The Puzzle of a Russia in Retreat


April 01, 1991|By HENRY KISSINGER

The weakening of the central authority of America's principal strategic rival is certainly a short-term geopolitical advantage. It reduces the immediate military threat while creating new opportunity to ease local crises. Soviet restraint in the Gulf War exemplified the extent of Moscow's preoccupation with its domestic problems.

At the same time, a collapse of the Soviet Union would produce dangers of its own. Almost all the Soviet republics contain large, unhappy minorities. Civil war could trigger mass migration into the fragile new democracies of Eastern Europe or into adjoining countries in the Middle East. Repression could spill over into military action against neighboring territories. And who in the end will control the Soviet military forces, especially the nuclear forces? What will be the legal status of existing agreements with the Soviet Union?

Since the 18th century the Russian monolithic state has been pressing against its borders. Historians are still debating whether the seemingly inexorable Russian expansion sprang from inherent aggressiveness or from having extensive open frontiers and suffering repeated foreign invasions. Russia's neighbors would have found such disputes academic, for nothing they did seemed to assuage their relentless neighbor: Since the 18th century, Russian armies have invaded Europe at least a dozen times. In the 19th century they pressed on Asia and the Middle East; the Russo-Japanese War of 1904 was essentially over the control of Manchuria and Korea.

But Russia's historic role in preventing hegemony in Europe (even while, at times, itself seeking it) must also be recognized. The defeats of Napoleon, of Imperial Germany and of Hitler would have been impossible without Russian help. Thus Russia faces us with a paradox. When monolithic, it threatens domination; but if impotent, it threatens disequilibrium.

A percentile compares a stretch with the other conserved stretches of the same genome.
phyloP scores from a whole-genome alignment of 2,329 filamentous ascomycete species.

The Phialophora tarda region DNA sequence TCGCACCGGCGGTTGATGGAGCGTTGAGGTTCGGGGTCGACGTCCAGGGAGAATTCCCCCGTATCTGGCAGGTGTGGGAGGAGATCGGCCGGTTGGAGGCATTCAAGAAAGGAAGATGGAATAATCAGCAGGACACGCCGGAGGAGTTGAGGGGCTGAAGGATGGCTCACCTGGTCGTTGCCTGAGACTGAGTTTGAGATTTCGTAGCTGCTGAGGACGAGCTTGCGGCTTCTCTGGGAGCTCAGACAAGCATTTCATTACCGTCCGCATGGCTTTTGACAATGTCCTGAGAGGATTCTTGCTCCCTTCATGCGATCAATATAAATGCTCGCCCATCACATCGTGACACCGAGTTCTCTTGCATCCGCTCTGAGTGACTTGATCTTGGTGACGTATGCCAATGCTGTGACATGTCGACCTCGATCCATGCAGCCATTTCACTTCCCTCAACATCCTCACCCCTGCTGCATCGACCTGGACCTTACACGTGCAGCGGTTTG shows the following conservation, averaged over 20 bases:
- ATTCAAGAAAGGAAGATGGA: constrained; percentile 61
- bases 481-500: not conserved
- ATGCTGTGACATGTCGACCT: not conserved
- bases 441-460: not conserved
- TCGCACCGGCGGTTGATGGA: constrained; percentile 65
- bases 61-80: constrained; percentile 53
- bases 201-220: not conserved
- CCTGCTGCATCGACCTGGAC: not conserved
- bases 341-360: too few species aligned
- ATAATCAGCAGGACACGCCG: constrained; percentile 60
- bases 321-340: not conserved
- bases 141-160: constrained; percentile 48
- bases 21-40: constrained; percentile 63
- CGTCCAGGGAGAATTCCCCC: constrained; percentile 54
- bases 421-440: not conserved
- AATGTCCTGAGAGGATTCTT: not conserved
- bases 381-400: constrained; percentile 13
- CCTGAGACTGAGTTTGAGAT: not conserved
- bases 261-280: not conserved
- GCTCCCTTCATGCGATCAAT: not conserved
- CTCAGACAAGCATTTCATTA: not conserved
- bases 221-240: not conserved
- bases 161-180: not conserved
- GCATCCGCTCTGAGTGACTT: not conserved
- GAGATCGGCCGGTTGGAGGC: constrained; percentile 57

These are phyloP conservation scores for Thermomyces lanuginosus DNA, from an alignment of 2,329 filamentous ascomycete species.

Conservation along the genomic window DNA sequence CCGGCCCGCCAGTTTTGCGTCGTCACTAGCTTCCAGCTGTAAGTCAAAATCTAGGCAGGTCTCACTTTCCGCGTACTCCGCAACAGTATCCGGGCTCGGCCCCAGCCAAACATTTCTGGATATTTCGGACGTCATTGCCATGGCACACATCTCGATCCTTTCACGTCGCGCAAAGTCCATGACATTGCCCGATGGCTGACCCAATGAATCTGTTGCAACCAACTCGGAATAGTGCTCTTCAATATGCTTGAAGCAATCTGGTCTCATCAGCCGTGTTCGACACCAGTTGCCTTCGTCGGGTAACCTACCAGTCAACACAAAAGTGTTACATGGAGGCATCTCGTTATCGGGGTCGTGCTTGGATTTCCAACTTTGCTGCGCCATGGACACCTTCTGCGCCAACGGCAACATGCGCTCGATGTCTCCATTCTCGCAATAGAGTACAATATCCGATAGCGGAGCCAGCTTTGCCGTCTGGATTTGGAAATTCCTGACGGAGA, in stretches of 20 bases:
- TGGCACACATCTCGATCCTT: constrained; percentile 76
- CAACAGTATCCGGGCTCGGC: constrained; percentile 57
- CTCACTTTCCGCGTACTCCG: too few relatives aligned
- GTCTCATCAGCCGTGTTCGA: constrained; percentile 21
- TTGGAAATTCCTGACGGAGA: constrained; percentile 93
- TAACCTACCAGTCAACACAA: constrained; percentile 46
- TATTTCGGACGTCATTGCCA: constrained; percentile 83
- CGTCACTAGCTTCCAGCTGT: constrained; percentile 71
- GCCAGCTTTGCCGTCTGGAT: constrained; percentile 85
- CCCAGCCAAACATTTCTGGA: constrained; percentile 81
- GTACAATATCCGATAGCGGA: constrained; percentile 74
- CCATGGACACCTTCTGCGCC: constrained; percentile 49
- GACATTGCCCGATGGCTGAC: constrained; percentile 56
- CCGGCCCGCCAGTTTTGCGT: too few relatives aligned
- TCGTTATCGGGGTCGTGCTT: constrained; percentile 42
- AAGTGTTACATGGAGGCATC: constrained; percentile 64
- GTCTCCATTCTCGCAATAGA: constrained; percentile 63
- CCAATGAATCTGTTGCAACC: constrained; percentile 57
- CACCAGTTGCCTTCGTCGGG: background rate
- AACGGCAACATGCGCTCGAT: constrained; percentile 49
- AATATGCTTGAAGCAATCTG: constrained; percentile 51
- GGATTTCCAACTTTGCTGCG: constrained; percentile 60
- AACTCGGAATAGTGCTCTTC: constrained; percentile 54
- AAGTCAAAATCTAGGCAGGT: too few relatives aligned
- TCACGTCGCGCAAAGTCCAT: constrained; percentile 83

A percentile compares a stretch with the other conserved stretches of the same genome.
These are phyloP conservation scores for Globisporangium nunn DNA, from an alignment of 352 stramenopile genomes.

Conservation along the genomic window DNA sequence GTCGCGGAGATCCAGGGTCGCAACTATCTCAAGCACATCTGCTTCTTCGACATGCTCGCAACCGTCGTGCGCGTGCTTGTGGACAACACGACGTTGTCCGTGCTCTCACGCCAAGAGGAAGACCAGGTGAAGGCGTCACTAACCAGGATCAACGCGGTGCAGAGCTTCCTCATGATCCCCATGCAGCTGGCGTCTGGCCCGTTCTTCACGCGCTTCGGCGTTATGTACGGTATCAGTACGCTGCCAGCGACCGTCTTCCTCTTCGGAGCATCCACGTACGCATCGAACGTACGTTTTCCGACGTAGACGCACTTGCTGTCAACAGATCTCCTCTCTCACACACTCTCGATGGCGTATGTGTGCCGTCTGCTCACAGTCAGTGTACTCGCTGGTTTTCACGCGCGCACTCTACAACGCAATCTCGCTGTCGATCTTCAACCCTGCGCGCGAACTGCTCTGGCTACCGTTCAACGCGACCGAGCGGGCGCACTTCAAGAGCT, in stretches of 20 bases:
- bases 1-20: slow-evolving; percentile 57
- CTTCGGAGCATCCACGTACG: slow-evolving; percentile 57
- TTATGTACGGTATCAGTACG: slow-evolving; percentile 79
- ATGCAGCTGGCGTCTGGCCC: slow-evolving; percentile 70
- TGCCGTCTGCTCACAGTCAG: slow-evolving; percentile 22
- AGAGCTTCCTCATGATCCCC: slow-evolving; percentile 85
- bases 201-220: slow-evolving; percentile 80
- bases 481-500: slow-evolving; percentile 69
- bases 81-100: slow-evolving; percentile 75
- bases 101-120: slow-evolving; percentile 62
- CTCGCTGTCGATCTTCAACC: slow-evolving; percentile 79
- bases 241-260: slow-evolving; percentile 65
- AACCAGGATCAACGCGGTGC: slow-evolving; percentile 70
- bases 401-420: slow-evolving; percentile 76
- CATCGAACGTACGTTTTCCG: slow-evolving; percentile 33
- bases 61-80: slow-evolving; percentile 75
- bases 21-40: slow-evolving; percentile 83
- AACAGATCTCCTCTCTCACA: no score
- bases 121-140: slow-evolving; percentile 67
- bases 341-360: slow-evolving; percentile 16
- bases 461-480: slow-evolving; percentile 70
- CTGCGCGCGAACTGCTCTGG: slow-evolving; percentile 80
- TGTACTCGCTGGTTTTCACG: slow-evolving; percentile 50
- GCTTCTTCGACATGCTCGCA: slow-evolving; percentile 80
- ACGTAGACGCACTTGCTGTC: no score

The ideal outcome for both the peace of the world and for the Soviet Union would be a state strong enough to defend itself but not so centralized as to be able to conduct geopolitical offensives; sufficiently cohesive to fulfill aspirations truly common to all its peoples but not subject to absolutist rulers manipulating foreign dangers and embarking on international proselytizing missions.

Such a Russia has never existed. But any likely outcome must diminish significantly the Soviet capacity to project large ground armies abroad, especially against technologically advanced countries. In case of a new crackdown of central authority the reasons will be practical: saving the army to control domestic unrest combined with the inability to modernize during inevitable economic isolation. In the event that the constituent Soviet republics form a loose confederation it will be for structural reasons: the inability to command a consensus for expansionism.

Repression would surely strain the economic and cultural links with the industrial democracies created since perestroika. Soviet leaders might then well revert to invoking the familiar specter of a hostile world. But the security context would be quite unlike that of the Cold War.

For one thing, the isolation that would result from repression would widen the technological gap between the Soviet Union and the industrial democracies, progressively reducing the Soviet military potential. Then, the Soviet armed forces would be located 800 miles farther east, and the need for vast standing armies might well be challenged internally. So long as the Soviet Union maintains a substantial nuclear arsenal -- as it is sure to do -- it will be able to deter invasion by the implicit threat of nuclear retaliation.

Thus, while instinct may draw Soviet leaders toward repression, realism may counsel confederation of at least the core republics (Russia, the Ukraine, Kazakhstan and Byelorussia) and probably several of the others except the Baltic states, whose independence seems inevitable. In time, Soviet leaders may even recognize that expansionism has been the bane of Soviet history and that security can best be achieved by a more defensive posture. For only thus can they gain access to the aid, investment and technology they need to become a modern state.

In either case, a shift in Soviet priorities is likely. When Bismarck expelled the Austrian Empire from Germany, he advised the Austrian ambassador that his country should shift its center of gravity from Vienna to Budapest. The recent turmoil bids fair to move the Russian center of gravity east of the Urals. An integrated, technologically advanced Europe and a Japan on the way to becoming an economic superpower -- both backed militarily by the United States -- are too formidable to challenge directly.

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